What does Bernie want? That’s clear enough: “The major political task that together we face in the next five months is to make certain that Donald Trump is defeated, and defeated badly.” He’s already said he’d vote for Hillary. And he recently described her new proposal on college funding as “a revolutionary step forward.” So why can’t the Clinton people just take yes for an answer?

Because this is about more than beating Donald Trump—necessary though that is. It’s also about power, inside and outside the Democratic Party. And while the first objective unites Clinton and Sanders—and should unite their supporters—the second will continue to divide them long after the ballots are counted in Philadelphia. Again, Sanders has been clear about this all along. He wants to free electoral politics from the shackles of corporate influence, fix our broken criminal-justice system, make health care a human right, stop rationing higher education based on the ability to pay, end our dependence on fossil fuels, and reverse our country’s accelerating slide into oligarchy. And though the word “trade” appears nowhere in the recent Washington Post column setting out his demands, he also wants to stop the Trans-Pacific Partnership (TPP).

To force the changes he and his supporters want, Sanders needs more than just platform commitments. He’ll need the Democratic Party to open itself up to organized grassroots activists instead of corporate money. He’ll need a swarm of progressive officeholders, from school boards to state houses, giving the political revolution real clout today—and a bench for tomorrow. He’ll need allies in Congress committed to advancing his agenda—including the guarantee of a significant role for himself. And he’ll need a few cabinet members who share not just his goals, but his willingness to fight for them.

The platform is the easy part. Here the changes Sanders has already won—the death-penalty ban, shutting down private prisons, instituting a financial-transaction tax, Social Security expansion, a modern-day Glass-Steagall Act—are worth celebrating. Not because they tie the nominee’s hands—no platform commitments are binding—but for what they say about the party’s direction, and about Clinton’s own intentions. For the same reasons, though, the platform committee’s refusal to take strong positions on a $15 minimum wage or Medicare expansion—or any position at all on a fracking ban, a carbon tax, or the TPP—are especially disturbing.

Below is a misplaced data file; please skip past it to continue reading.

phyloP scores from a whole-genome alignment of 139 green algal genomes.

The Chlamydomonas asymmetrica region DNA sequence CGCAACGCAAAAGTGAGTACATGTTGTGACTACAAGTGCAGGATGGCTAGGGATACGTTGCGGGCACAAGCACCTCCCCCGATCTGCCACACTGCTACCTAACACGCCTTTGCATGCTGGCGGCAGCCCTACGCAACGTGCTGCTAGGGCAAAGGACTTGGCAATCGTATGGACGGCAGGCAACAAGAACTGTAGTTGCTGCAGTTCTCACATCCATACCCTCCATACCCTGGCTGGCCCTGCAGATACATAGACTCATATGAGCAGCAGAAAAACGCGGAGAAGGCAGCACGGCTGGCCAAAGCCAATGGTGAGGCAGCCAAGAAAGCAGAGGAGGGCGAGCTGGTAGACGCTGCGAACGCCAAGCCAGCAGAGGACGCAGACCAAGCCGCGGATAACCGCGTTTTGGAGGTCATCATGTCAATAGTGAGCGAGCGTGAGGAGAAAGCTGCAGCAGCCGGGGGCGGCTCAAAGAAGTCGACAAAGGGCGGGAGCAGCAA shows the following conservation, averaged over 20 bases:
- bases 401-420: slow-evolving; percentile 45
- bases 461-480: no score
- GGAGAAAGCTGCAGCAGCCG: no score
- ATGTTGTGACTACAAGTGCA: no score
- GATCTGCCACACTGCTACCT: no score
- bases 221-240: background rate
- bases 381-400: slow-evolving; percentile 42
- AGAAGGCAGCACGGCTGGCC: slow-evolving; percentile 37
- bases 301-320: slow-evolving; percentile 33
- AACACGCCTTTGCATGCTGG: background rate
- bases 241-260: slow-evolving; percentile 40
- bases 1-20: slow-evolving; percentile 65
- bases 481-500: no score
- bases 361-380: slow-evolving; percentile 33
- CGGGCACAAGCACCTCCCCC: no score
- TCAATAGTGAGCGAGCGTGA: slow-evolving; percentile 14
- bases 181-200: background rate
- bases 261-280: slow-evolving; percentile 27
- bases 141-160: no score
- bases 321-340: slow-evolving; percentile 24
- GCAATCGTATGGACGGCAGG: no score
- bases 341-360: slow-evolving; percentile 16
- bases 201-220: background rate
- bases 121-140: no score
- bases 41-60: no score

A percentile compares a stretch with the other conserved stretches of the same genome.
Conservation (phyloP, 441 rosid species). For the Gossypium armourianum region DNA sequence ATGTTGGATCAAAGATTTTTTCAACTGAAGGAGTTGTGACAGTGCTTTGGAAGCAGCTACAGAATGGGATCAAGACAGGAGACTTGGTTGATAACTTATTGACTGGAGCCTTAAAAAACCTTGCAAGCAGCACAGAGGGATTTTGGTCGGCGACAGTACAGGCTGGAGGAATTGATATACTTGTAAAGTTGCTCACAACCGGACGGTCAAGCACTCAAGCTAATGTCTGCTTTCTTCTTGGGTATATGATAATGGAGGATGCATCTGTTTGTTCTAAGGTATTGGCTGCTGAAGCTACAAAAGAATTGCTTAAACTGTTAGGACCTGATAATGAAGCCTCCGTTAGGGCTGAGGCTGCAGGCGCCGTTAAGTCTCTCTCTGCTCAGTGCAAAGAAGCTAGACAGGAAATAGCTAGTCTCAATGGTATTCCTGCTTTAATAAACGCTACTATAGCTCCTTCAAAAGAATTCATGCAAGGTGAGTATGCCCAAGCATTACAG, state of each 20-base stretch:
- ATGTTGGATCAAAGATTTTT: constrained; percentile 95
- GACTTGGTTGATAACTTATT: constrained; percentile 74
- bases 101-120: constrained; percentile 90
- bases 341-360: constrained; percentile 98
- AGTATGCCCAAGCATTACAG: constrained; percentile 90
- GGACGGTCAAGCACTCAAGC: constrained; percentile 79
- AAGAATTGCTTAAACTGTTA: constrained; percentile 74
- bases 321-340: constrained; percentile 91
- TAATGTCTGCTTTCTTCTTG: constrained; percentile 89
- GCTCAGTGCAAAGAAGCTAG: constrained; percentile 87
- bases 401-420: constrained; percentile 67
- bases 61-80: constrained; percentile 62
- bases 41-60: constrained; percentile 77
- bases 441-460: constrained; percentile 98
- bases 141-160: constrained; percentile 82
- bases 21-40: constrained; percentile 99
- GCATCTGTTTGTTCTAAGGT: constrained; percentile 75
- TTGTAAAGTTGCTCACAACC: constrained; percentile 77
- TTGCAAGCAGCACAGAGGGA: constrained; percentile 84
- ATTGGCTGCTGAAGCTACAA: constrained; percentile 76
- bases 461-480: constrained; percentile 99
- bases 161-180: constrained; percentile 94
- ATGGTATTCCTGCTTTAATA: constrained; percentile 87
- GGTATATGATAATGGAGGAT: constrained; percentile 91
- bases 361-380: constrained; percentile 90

On the surface, the committee’s refusal to give ground on the TPP makes the least sense. There may well be a progressive argument in favor of it; there are certainly internationalist grounds for favoring free trade. But Clinton never made that case. Since October—when, on the eve of the first Democratic debate, she finally disowned the deal she’d once said “sets the gold standard in trade agreements”—Clinton and Sanders have supposedly been on the same side of a fight that, for many voters, is their defining issue.

“If Clinton backslides on TPP now, she’s done,” one labor leader told me. Yet the platform committee rejected Clinton’s own position by a vote of 10 to five, giving credence to suspicions that she might change her mind again, allowing a lame-duck Congress to nod the trade deal through after the election—a charge that damages her much more than anything Sanders might say, especially since Donald Trump has already moved into the space to Clinton’s left on trade.

So even if all you care about—or think you can afford to care about—is beating Trump in November, you should be glad Sanders is still pushing Clinton, and the party she will lead, closer to where the people already are. (And if you imagine that Clinton doesn’t need Sanders voters, I’d urge you to look at Britain, where a smug centrist campaign just lost to a bunch of right-wing populist liars.)

If you actually support Sanders’s goals—on expanding health care, economic equity, fair trade, the environment, ending a foreign policy of regime change, and achieving justice for the Palestinians—then you should be grateful he’s still fighting for them.

Until the convention, time is on Bernie’s side. He’s already committed to campaigning to defeat Trump. Clinton supporters who want him to go beyond that should be leaning on their own candidate and her surrogates, not on Sanders.

When should Bernie endorse Hillary? Before the convention: when she’s agreed to change the game so it isn’t rigged. Or when she’s given him or his allies real power—cabinet positions, committee chairs—in her administration. When she’s moved left on every issue she can—and given a credible explanation for why she can’t or won’t on the others. At the convention: when there’s nothing left to win—and an election to lose.